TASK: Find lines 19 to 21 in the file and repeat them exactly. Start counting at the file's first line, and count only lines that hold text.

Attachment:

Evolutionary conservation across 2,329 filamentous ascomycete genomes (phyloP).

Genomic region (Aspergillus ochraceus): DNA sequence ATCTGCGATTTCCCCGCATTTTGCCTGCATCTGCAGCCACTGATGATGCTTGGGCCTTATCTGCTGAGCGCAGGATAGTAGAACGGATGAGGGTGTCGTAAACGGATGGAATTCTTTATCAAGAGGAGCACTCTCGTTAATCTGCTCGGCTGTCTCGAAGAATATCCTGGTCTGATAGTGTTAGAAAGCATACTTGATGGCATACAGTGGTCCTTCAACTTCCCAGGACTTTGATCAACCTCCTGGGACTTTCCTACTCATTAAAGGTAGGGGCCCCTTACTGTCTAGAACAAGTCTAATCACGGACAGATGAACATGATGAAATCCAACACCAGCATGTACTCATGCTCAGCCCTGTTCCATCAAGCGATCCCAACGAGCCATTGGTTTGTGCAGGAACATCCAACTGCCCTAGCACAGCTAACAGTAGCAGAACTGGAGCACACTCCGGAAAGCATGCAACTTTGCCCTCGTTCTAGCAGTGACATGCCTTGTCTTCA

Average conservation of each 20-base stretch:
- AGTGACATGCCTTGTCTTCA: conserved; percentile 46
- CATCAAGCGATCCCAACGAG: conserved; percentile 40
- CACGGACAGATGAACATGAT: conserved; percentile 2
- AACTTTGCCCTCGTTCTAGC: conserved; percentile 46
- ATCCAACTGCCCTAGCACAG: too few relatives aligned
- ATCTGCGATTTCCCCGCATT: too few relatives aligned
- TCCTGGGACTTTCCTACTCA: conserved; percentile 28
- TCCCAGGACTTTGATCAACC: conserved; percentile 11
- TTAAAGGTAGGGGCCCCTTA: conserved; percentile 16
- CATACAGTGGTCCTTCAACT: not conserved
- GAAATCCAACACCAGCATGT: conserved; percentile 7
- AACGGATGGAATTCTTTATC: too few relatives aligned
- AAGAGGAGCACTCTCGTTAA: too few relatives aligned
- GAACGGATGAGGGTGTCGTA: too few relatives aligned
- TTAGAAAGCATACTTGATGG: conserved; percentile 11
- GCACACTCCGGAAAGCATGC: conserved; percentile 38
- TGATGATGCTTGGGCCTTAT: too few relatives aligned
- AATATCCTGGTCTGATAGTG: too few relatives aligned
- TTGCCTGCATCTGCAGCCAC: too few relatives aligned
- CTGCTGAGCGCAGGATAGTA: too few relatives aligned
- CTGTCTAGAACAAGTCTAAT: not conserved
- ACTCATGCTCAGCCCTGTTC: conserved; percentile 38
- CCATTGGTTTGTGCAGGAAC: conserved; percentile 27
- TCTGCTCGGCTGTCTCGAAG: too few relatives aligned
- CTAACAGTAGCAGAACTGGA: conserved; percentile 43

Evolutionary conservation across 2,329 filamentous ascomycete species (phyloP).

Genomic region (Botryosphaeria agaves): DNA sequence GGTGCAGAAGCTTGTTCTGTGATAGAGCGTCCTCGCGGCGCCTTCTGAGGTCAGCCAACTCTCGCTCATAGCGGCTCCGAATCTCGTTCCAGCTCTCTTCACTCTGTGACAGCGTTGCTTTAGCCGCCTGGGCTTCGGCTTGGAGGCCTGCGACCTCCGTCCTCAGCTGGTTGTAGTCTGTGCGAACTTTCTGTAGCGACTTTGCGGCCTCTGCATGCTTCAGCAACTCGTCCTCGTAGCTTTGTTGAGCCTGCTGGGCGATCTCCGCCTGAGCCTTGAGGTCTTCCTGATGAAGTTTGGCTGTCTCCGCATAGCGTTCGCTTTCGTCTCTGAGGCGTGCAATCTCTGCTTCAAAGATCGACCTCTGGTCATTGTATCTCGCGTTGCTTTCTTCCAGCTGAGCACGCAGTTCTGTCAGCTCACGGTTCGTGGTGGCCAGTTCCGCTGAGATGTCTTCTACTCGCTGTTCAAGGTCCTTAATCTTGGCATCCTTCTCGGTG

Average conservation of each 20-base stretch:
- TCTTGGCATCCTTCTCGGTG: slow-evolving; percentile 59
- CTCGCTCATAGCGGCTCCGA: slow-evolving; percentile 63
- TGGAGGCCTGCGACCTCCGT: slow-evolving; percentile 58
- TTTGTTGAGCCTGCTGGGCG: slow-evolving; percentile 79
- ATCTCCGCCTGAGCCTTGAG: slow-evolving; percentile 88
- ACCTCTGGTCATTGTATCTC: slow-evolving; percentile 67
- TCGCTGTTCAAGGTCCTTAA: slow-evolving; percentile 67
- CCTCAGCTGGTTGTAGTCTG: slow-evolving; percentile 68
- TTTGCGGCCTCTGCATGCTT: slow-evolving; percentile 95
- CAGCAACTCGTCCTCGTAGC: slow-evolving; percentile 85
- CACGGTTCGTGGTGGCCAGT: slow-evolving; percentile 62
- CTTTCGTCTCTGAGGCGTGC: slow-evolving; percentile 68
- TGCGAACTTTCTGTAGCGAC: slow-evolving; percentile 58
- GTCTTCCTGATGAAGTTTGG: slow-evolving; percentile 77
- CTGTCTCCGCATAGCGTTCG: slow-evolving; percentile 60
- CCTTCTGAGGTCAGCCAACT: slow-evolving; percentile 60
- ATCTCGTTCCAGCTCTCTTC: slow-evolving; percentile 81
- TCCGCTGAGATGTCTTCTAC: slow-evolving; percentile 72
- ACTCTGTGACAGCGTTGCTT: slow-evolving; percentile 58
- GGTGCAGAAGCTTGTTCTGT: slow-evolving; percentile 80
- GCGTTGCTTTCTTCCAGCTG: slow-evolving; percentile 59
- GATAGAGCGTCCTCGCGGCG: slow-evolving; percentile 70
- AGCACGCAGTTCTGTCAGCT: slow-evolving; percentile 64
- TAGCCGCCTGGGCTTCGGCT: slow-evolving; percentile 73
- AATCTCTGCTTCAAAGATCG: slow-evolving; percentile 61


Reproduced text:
- GCACACTCCGGAAAGCATGC: conserved; percentile 38
- TGATGATGCTTGGGCCTTAT: too few relatives aligned
- AATATCCTGGTCTGATAGTG: too few relatives aligned